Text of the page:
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ADF will ask U.S. Supreme Court to reverse ruling that upholds discrimination against religious student groups

Ruling says Democrat group can exclude Republicans, but Christians must accept atheists
Published On: 10/18/2017

SAN DIEGO — Alliance Defense Fund attorneys will ask the U.S. Supreme Court to weigh in on a ruling by the U.S. Court of Appeals for the 9th Circuit against Christian student organizations at San Diego State University. The lawsuit involves a university policy that allows all non-religious student groups to require that their leaders and voting members agree with the groups’ beliefs but denies that same right to religious student groups.

“The university should be a marketplace of ideas, not a place where the purveyors of political correctness pick and choose who will be allowed to exercise their First Amendment protected rights,” said ADF Senior Counsel David Cortman. “SDSU only requires religious clubs to operate with members and leaders who disagree with the clubs’ views and purpose. The university is not telling the Democratic club it must be led by a Republican, or the vegetarian club that it must be led by a meat-eater. But it is telling Christian groups that they must allow themselves to be led by atheists.”

The lawsuit presents the precise question the Supreme Court said it was not addressing when it decided a separate lawsuit last year, Christian Legal Society v. Wu (Martinez). In that decision, the court concluded that public universities may override a religious student group’s right to determine its leadership only if it denies that right to all student groups. SDSU’s policy only denies that right to religious student groups, which is unlawful discrimination based upon a group’s viewpoint.

ADF attorneys appealed the current lawsuit, Alpha Delta Chi v. Reed, in 2009. ADF filed the case in 2005 because the university’s nondiscrimination policies force Christian student groups to abandon their Christian beliefs and identities as a condition to gain access to the benefits that all student groups need to function and that other student organizations enjoy. Those benefits include the ability to meet on campus, access to the primary channels for communicating their message and recruiting members, and much more.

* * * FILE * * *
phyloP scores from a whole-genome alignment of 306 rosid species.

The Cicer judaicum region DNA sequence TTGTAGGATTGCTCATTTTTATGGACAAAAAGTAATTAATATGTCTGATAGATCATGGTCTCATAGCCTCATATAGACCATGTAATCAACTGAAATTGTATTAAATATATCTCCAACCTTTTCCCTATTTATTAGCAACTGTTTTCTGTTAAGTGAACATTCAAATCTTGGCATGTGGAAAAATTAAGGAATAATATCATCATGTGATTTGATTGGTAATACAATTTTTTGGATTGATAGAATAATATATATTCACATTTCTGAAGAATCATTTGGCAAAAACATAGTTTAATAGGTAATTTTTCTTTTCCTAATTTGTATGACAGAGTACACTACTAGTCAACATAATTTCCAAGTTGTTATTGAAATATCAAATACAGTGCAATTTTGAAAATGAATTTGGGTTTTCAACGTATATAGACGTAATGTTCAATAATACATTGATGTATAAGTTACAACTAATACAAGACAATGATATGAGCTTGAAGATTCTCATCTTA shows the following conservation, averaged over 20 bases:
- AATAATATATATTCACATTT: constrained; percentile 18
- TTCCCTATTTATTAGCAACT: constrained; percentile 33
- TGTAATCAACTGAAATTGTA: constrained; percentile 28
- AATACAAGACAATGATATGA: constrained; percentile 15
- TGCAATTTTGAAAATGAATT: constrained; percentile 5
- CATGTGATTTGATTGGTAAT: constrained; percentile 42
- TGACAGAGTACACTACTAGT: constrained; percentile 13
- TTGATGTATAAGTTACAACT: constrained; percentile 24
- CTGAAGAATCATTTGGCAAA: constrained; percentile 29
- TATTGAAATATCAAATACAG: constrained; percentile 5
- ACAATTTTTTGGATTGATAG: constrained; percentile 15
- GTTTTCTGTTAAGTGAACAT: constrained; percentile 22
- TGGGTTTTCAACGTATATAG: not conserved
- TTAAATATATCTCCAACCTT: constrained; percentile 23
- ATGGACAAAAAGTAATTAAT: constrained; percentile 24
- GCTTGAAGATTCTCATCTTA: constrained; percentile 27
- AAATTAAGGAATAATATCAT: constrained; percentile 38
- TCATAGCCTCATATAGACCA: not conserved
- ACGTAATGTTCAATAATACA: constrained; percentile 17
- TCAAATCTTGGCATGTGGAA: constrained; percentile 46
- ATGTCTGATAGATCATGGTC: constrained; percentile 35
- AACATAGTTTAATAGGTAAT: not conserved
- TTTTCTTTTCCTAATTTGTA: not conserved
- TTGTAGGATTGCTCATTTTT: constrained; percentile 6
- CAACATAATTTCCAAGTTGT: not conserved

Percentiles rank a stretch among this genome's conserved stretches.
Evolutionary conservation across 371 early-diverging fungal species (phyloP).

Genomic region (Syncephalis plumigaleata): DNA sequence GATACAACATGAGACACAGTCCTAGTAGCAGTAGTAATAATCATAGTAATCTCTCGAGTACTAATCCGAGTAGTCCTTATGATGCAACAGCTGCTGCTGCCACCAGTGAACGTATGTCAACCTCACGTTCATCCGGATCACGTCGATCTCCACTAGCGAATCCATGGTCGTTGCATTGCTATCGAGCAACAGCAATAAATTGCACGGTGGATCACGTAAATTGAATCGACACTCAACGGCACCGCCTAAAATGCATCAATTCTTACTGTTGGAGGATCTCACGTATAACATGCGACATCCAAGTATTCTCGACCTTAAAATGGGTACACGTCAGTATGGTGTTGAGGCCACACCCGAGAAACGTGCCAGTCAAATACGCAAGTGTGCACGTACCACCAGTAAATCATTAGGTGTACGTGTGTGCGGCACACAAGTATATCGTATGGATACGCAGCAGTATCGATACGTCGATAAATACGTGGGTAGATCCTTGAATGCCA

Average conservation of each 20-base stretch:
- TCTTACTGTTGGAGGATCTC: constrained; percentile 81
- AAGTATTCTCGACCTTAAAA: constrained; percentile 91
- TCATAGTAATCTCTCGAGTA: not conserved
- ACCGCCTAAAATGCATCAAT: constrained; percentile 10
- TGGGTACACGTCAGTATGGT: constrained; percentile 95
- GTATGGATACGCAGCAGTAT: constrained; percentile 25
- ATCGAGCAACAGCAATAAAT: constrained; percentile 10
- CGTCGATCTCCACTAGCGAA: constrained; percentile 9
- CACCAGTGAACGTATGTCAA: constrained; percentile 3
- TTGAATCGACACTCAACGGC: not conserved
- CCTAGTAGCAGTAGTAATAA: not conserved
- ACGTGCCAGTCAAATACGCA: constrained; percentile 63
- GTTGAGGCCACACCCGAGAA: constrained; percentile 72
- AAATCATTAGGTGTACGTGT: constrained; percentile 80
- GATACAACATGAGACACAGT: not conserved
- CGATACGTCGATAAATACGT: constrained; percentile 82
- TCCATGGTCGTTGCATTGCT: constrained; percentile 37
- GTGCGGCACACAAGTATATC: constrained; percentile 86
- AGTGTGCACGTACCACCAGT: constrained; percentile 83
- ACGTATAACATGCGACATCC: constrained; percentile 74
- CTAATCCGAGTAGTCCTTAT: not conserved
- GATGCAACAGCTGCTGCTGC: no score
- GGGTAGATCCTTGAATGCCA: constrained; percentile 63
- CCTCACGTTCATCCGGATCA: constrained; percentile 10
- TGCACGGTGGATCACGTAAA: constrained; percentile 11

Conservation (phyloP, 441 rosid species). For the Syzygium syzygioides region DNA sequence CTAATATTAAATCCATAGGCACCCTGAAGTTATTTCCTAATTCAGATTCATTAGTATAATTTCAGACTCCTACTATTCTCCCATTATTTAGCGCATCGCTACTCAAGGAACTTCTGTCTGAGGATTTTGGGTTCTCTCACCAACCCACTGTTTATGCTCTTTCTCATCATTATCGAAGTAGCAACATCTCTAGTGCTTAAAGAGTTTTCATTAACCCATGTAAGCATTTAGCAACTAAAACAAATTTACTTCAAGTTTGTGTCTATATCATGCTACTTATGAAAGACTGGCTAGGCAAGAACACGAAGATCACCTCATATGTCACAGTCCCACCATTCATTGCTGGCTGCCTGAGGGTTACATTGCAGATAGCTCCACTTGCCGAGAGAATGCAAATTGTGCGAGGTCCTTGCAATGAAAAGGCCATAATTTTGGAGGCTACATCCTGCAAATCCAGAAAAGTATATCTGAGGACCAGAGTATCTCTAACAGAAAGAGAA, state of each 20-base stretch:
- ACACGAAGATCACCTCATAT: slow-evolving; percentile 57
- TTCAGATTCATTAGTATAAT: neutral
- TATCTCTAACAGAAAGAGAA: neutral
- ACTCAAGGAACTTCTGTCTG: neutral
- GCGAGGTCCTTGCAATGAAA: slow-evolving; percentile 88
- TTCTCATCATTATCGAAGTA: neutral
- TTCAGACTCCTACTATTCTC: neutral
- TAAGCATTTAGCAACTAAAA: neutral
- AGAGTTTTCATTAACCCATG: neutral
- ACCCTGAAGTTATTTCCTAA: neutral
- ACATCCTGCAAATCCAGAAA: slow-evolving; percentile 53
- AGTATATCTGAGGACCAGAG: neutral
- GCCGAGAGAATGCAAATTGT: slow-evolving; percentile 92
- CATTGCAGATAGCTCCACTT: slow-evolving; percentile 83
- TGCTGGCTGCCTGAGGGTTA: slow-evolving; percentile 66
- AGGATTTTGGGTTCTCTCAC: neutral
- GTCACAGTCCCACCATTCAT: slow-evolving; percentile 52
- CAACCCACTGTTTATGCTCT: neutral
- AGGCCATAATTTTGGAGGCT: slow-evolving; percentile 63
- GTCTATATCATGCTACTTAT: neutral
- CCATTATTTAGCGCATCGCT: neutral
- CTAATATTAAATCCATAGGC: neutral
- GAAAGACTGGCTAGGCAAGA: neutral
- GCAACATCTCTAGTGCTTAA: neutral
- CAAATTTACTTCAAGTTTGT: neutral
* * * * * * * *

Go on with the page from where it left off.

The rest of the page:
Alpha Delta Chi, a sorority at SDSU, requires its voting members and officers to profess their faith in Jesus Christ and adhere to a biblical code of conduct to maintain their Christian identities and expressions. Alpha Gamma Omega, a fraternity that is also a party in the lawsuit, requires the same of its officers. University officials denied the groups recognition, and the many benefits that flow from recognition, based on their religious beliefs as expressed in their membership and leadership policies.

“The 9thCircuit’s ruling poses a serious threat to religious liberty well beyond the university campus,” explained ADF Legal Counsel Jeremy Tedesco. “It is an end-run around decades of law establishing the right of religious groups to equally access government-created forums for free speech. If this right can be trumped by mandating compliance with a ‘nondiscrimination’ policy that requires groups to give up the ability to protect their identities, then religious liberty’s days are numbered. The court’s rationale could be extended to exclude religious organizations from all government-created forums, benefits, and statuses, including tax exemptions. We hope the Supreme Court will take this case and reverse this dangerous precedent.”

  • Pronunciation guide: Tedesco (tuh-DESS’-ko)

ADF is a legal alliance of Christian attorneys and like-minded organizations defending the right of people to freely live out their faith. Launched in 1994, ADF employs a unique combination of strategy, training, funding, and litigation to protect and preserve religious liberty, the sanctity of life, marriage, and the family.

 

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